The Age Question For Politicians Plays Out In Latin America

Older politicians seemingly face an image problem in some Latin American countries. But in this continent of massive corruption scandals, can age really be the issue for voters?

Tabaré Vásquez, 79, President of Uruguay
Tabaré Vásquez, 79, President of Uruguay


BUENOS AIRES — Quite a few people have asked me recently about my interest in gerontology, the study of aging. I was in particular asked what I thought of the ridicule heaped on one veteran Argentine politician and presidential hopeful, Roberto Lavagna, for letting himself be photographed wearing shorts, white socks and sandals. The very picture of an old man at home. My friends' condescending tone meant to say, he's past it, surely?

Memes and online reactions seem to indicate so. People are asking how someone dressed this way can think of becoming president, or if political rivals had picked his attire. One Tweeter suggested he needed to be taken care of. Worse perhaps was his son insisting that his father dressed this way "for his health"! Was the explanation necessary, considering the guy wants to be president, not a model?

Roberto Lavagna's infamous outfit — Photo: Popular via Twitter

Comments have indeed gone beyond the dress sense and suggest some people may have a problem with a 76-year-old seeking the presidency. We are in a moment in history that seems not to favor old age. Facing off the ageist onslaught, one of Lavagna's allies, Sergio Massa, defended "this 80-year-old gentleman" (who knows why he added four years) by insisting Lavagna did sit-ups every morning.

The more or less subtle forms of age discrimination are not exclusive to our country and affect candidates elsewhere on the continent. In Uruguay, the age of former president José Mújica, who left office at 79, became a political issue. Critics said it posed a risk and was at odds with his progressive discourse. When Mujica's term was coming up, Tabaré Vásquez, who had already served as president, run again, aged 75, for the 2014 presidential elections. His rival, Luis Lacalle Pou, made an acrobatic move dubbed "the flag" for his campaign commercial, using a pole in the street, presumably to show the youthful prowess Vásquez lacked. Thankfully voters in Uruguay understood that a president's dexterity had nothing to do with gymnastics.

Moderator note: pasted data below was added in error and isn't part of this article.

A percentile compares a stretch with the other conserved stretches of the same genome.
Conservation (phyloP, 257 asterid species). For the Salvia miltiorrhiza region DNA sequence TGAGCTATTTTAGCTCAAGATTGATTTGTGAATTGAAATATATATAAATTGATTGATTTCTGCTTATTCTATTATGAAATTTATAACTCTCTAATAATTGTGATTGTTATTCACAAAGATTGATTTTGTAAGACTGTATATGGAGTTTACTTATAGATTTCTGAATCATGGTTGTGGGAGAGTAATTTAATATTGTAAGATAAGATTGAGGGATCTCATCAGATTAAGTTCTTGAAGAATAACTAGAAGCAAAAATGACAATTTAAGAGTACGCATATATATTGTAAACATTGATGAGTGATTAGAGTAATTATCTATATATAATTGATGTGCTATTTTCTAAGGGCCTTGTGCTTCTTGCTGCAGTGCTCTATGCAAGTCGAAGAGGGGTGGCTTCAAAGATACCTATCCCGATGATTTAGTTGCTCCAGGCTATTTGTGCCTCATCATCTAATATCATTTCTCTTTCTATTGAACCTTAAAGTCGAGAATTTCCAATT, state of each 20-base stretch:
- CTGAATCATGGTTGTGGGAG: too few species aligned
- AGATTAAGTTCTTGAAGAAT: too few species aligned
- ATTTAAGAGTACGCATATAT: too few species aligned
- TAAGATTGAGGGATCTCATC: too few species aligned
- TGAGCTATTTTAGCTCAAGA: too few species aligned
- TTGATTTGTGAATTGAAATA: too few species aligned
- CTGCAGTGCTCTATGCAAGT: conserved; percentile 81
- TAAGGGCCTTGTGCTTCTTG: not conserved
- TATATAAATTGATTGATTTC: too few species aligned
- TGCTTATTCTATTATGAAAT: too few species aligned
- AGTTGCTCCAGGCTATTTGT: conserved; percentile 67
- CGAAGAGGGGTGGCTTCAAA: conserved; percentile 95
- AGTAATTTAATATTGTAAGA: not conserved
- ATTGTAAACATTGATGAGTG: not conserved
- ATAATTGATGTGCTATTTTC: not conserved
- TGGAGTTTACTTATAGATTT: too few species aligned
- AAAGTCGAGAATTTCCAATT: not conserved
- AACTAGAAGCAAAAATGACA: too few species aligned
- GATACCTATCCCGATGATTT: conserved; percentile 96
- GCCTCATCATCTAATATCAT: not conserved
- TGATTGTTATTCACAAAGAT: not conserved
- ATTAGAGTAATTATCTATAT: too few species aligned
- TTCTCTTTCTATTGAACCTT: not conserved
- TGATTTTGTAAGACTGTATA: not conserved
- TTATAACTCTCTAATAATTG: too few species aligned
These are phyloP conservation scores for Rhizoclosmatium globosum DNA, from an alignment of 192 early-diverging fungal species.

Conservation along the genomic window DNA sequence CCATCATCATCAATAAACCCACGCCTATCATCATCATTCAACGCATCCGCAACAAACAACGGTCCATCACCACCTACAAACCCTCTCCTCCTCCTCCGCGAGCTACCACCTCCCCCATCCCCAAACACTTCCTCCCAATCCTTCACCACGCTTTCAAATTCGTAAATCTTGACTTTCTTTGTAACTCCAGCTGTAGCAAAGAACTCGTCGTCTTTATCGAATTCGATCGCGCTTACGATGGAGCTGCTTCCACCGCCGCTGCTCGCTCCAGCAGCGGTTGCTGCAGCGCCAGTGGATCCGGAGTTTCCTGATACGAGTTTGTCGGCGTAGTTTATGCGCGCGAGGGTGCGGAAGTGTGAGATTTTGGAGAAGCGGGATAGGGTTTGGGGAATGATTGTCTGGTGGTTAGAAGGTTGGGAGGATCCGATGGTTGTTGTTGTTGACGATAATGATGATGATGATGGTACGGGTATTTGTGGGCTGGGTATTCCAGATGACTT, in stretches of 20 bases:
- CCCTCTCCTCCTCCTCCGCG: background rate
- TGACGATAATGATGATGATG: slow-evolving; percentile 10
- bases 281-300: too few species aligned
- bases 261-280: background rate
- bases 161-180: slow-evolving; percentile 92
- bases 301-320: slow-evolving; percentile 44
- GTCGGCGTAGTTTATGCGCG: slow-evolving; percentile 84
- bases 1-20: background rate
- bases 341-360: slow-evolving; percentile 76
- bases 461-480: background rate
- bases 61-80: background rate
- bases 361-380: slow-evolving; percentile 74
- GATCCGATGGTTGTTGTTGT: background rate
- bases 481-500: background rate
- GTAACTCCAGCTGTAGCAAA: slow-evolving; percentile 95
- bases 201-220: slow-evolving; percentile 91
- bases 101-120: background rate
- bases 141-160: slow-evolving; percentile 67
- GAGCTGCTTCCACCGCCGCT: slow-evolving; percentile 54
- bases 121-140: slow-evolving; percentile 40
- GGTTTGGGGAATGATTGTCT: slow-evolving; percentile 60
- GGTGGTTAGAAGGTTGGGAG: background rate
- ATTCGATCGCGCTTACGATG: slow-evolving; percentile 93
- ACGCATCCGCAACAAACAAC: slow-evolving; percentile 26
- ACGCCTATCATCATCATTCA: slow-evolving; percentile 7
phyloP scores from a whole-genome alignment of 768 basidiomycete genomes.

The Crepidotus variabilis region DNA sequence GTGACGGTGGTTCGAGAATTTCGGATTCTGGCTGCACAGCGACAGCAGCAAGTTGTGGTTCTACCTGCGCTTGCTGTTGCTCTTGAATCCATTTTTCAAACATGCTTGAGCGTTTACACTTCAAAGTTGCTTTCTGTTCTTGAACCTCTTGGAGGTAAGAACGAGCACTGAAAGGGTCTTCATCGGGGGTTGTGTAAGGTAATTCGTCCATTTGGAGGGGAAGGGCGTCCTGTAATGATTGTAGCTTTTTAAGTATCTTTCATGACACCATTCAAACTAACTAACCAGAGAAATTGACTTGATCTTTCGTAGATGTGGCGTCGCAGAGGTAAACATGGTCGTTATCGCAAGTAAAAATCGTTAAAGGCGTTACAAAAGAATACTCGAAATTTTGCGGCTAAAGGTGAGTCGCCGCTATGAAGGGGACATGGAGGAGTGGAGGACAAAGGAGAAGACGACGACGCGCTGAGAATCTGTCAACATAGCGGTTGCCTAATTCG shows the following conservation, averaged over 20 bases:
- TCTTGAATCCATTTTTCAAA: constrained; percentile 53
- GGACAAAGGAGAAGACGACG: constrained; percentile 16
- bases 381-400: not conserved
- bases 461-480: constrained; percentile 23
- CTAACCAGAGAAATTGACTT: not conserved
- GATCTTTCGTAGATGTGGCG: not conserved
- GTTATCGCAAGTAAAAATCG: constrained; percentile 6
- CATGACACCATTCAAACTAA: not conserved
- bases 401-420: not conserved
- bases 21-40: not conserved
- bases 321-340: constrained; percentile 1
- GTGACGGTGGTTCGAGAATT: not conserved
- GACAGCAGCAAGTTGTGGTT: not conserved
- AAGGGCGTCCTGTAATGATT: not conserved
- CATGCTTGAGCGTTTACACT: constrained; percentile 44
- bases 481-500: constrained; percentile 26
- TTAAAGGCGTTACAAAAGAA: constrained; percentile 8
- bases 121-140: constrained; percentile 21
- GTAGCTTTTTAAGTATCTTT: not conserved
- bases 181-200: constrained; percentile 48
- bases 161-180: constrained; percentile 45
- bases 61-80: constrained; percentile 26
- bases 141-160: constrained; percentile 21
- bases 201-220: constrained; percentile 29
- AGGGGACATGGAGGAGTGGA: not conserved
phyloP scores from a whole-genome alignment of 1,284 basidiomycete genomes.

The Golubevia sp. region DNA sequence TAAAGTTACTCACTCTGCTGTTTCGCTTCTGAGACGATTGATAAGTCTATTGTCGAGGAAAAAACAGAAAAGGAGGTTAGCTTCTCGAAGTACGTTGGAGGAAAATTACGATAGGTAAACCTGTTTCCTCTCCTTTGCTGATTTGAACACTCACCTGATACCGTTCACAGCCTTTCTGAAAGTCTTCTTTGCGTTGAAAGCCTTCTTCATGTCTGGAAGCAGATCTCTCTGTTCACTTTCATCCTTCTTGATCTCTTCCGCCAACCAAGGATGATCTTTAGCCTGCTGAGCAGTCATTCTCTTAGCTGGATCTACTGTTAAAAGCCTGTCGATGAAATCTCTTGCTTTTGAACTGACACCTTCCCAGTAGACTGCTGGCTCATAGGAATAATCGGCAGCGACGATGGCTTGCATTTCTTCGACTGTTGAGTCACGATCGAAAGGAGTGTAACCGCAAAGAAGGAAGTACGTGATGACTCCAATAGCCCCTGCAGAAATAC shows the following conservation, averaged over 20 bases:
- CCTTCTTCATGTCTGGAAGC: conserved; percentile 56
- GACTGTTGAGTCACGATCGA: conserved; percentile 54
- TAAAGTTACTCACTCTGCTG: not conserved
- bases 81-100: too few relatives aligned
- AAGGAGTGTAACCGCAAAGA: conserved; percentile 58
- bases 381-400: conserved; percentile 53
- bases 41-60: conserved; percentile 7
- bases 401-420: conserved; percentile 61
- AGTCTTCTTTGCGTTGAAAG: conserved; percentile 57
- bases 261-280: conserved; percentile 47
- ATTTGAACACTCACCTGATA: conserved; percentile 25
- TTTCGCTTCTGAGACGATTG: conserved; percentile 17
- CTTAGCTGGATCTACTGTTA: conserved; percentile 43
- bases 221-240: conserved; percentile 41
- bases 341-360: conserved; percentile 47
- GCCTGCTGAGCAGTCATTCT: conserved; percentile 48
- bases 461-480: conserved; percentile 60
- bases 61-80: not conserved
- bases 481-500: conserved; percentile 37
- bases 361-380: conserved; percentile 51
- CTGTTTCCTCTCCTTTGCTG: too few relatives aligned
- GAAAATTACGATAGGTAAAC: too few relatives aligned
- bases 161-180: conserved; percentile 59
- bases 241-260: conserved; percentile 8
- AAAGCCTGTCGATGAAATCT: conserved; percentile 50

Age is no longer an indicator of conservative or progressive tendencies, or of the old or the new

Mexico's President Andrés Manuel López Obrador has also faced questions over the age of his cabinet — his ministers being 60 years old on average. The marked youth of his predecessor, Enrique Peña Nieto, did not bother anyone of course, as if the norm of past times that frowned on youthful politicians had been inverted.

In spite of rivals wanting to show Lavagna as old and conservative, age is no longer an indicator of conservative or progressive tendencies, or of the old or the new. Britain's Labour leader Jeremy Corbyn will turn 70 next month, while two top U.S. Democratic candidates for president Bernie Sanders and Joe Biden all already well into in their 70s. Donald Trump is 72, though admittedly one can barely classify him in any way.

Not that an advanced age is valuable in itself. You might say Peru's previous president, Pedro Pablo Kuczynski, should have known better because of his age. But neither age nor experience could protect him from the stain of suspected ties to Odebrecht — the Brazilian firm whose bribes have sunk a good many politicians across the continent — bringing his presidency to an early end. Perhaps sandals and shorts are not the issue — but the number of disappointing, disgraceful incidents that have besmirched so many presidents. Or could it be that past a certain age, the brain just cannot take politics seriously anymore?

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Air Next: How A Crypto Scam Collapsed On A Single Spelling Mistake

It is today a proven fraud, nailed by the French stock market watchdog: Air Next resorted to a full range of dubious practices to raise money for a blockchain-powered e-commerce app. But the simplest of errors exposed the scam and limited the damage to investors. A cautionary tale for the crypto economy.

Sky is the crypto limit

Laurence Boisseau